Source code for sympy.physics.quantum.qubit

"""Qubits for quantum computing.

Todo:
* Finish implementing measurement logic. This should include POVM.
* Update docstrings.
* Update tests.
"""

import math

from sympy import Integer, log, Mul, Add, Pow, conjugate
from sympy.core.basic import sympify
from sympy.matrices import Matrix, zeros
from sympy.printing.pretty.stringpict import prettyForm


from sympy.physics.quantum.hilbert import ComplexSpace
from sympy.physics.quantum.state import Ket, Bra, State

from sympy.physics.quantum.qexpr import QuantumError
from sympy.physics.quantum.represent import represent
from sympy.physics.quantum.matrixutils import (
    numpy_ndarray, scipy_sparse_matrix
)
from sympy.mpmath.libmp.libintmath import bitcount

__all__ = [
    'Qubit',
    'QubitBra',
    'IntQubit',
    'IntQubitBra',
    'qubit_to_matrix',
    'matrix_to_qubit',
    'matrix_to_density',
    'measure_all',
    'measure_partial',
    'measure_partial_oneshot',
    'measure_all_oneshot'
]

#-----------------------------------------------------------------------------
# Qubit Classes
#-----------------------------------------------------------------------------


class QubitState(State):
    """Base class for Qubit and QubitBra."""

    #-------------------------------------------------------------------------
    # Initialization/creation
    #-------------------------------------------------------------------------

    @classmethod
    def _eval_args(cls, args):
        # If we are passed a QubitState or subclass, we just take its qubit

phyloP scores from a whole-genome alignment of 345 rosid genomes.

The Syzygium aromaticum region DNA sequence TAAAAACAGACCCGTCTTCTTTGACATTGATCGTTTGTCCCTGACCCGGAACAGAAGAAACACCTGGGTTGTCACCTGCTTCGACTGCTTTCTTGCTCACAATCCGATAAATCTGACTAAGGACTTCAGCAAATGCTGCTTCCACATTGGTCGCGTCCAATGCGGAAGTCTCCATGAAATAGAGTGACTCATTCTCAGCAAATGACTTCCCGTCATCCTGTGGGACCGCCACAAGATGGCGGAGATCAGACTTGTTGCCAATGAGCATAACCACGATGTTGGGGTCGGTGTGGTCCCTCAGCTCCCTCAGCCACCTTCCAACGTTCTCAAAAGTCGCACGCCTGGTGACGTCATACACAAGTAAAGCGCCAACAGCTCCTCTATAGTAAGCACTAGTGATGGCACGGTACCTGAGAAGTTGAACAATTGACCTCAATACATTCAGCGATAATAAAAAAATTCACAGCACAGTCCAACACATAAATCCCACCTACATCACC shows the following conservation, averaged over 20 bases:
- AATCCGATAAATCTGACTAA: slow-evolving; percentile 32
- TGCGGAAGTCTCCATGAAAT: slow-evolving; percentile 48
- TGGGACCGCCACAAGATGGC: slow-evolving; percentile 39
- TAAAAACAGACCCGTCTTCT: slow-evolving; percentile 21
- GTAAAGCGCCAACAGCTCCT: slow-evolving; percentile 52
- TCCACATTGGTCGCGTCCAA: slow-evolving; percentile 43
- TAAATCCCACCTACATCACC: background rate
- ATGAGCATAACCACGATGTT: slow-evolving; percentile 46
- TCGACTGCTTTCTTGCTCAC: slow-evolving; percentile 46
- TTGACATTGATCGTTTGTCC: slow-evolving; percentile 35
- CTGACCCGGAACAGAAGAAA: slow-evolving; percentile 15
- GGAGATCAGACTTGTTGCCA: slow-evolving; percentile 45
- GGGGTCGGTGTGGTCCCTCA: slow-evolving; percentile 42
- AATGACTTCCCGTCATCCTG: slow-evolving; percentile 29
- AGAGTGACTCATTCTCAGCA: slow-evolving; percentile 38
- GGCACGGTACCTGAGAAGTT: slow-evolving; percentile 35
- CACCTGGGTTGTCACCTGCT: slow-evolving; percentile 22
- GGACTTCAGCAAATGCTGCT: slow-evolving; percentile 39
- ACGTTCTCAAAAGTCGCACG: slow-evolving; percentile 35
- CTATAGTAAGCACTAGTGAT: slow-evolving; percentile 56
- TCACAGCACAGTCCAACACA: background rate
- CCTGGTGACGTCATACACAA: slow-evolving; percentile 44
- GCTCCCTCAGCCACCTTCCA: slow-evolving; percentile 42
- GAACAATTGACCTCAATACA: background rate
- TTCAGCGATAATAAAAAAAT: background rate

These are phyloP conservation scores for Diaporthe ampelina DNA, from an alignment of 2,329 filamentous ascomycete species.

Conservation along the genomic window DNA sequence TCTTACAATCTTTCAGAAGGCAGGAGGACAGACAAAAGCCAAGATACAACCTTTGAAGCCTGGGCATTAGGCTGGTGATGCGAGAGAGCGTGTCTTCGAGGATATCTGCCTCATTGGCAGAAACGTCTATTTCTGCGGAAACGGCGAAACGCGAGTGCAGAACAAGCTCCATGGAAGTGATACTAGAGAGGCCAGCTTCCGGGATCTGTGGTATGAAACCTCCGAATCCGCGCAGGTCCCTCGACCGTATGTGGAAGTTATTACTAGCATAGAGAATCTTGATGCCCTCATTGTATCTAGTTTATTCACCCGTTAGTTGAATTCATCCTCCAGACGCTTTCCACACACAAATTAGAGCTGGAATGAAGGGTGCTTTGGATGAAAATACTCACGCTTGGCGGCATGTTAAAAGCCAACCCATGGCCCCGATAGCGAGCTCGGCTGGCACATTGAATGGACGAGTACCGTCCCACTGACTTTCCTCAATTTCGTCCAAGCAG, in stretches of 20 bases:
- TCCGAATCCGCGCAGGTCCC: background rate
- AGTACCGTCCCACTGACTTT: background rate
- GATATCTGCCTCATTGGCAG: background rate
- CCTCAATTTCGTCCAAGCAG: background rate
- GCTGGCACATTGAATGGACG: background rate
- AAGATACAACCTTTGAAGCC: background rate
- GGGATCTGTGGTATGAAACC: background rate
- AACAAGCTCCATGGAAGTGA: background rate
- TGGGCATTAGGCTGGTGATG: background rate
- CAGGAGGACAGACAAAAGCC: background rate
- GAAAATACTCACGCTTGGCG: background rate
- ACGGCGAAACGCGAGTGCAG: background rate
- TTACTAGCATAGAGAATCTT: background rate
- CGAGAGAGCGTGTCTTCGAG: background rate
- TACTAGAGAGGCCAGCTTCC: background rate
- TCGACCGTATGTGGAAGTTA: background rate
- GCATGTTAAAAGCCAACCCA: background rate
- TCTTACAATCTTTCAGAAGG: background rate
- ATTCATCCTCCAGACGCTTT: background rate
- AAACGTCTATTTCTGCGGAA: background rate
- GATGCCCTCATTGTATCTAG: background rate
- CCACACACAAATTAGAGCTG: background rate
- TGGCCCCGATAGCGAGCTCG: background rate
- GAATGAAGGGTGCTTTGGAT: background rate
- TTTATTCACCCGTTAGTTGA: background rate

# values directly.
        if len(args) == 1 and isinstance(args[0], QubitState):
            return args[0].qubit_values

        # Turn strings into tuple of strings
        if len(args) == 1 and isinstance(args[0], basestring):
            args = tuple(args[0])

        args = sympify(args)

        # Validate input (must have 0 or 1 input)
        for element in args:
            if not (element == 1 or element == 0):
                raise ValueError(
                    "Qubit values must be 0 or 1, got: %r" % element)
        return args

    @classmethod
    def _eval_hilbert_space(cls, args):
        return ComplexSpace(2)**len(args)

    #-------------------------------------------------------------------------
    # Properties
    #-------------------------------------------------------------------------

    @property
    def dimension(self):
        """The number of Qubits in the state."""
        return len(self.qubit_values)

    @property
    def nqubits(self):
        return self.dimension

    @property
    def qubit_values(self):
        """Returns the values of the qubits as a tuple."""
        return self.label

    #-------------------------------------------------------------------------
    # Special methods
    #-------------------------------------------------------------------------

    def __len__(self):
        return self.dimension

    def __getitem__(self, bit):
        return self.qubit_values[int(self.dimension - bit - 1)]

    #-------------------------------------------------------------------------
    # Utility methods
    #-------------------------------------------------------------------------

    def flip(self, *bits):
        """Flip the bit(s) given."""
        newargs = list(self.qubit_values)
        for i in bits:
            bit = int(self.dimension - i - 1)
            if newargs[bit] == 1:
                newargs[bit] = 0
            else:
                newargs[bit] = 1
        return self.__class__(*tuple(newargs))